An Analysis of European Online micro-lending Websites
Purpose of the paper: With the development of web 2.0, a new kind on lending is taking place on the internet, termed peer to peer lending or social lending. In Europe, this includes commercial lending websites such as Zopa, smava, boober, Kokos, Monetto. At the same time, following the lead of Kiva in the US, European microcredit web platforms are coming up including MyC4 and Babyloan in Europe. The paper examines how the legal design of the online websites differs from the microcredit websites in Europe and how this impacts social performance issues of the different models. Design/Methodology/Approach: Since the population size of these websites is rather small, we use a comparative case study approach. The case study approach is the most adapted to studying small samples in more detail. The case studies are based on exploring of websites and review of academic literature and press reports. Key results: We find that although web2.0 permits platform models, most sites (commercial or micro-lending) have retained intermediary roles and have not permitted direct peer to peer contact. The paper will outline the advantages to both borrowers and lenders in the different models and their motivations. Challenges for expansion, such as trust-building as well as a marketing analysis will also be presented. Impact: The findings would lead microfinance institutions to lobby for specific laws, and invest in online lending solutions to radically reduce operating costs as well as to increase outreach. Value: This research would add value to those who are operating in or launching new online microcredit platforms to understand this young and fast changing marketplace.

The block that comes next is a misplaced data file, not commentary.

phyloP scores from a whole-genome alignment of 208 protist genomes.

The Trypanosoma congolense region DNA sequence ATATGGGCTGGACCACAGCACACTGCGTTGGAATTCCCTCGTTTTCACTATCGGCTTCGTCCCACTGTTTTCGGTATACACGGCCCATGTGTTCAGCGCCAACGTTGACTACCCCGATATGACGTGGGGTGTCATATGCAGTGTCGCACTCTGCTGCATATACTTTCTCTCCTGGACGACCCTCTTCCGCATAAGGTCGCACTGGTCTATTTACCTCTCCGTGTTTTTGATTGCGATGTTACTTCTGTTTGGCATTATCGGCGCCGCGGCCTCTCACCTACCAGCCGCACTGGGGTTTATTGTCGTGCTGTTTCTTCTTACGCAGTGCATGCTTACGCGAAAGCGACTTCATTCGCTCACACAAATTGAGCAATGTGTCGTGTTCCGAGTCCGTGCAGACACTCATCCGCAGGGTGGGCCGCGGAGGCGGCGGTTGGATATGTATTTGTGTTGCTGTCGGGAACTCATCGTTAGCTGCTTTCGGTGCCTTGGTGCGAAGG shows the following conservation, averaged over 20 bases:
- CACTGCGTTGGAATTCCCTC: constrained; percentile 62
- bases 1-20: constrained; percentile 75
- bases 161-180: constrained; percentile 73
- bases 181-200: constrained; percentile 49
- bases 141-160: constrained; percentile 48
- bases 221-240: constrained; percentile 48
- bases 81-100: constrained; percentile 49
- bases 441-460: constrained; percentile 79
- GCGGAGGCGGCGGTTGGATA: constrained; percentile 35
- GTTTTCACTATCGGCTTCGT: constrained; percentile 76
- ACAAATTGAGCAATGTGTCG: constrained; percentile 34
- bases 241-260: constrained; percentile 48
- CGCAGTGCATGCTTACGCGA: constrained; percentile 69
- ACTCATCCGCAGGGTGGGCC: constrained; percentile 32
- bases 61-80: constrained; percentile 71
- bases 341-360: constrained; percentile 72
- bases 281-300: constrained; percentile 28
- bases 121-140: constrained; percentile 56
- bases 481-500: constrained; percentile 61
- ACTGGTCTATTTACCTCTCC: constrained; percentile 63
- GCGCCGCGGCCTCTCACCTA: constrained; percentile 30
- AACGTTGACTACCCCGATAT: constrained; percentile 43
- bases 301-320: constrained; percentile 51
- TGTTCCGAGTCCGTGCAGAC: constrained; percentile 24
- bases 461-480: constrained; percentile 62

|Date of creation:||2009|
|Publication status:||Published by:|
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- Lyons, Bruce R & Mehta, Judith, 1997. "Contracts, Opportunism and Trust: Self-Interest and Social Orientation," Cambridge Journal of Economics, Oxford University Press, vol. 21(2), pages 239-257, March.
- Michihiro Kandori, 1992. "Social Norms and Community Enforcement," Review of Economic Studies, Oxford University Press, vol. 59(1), pages 63-80.
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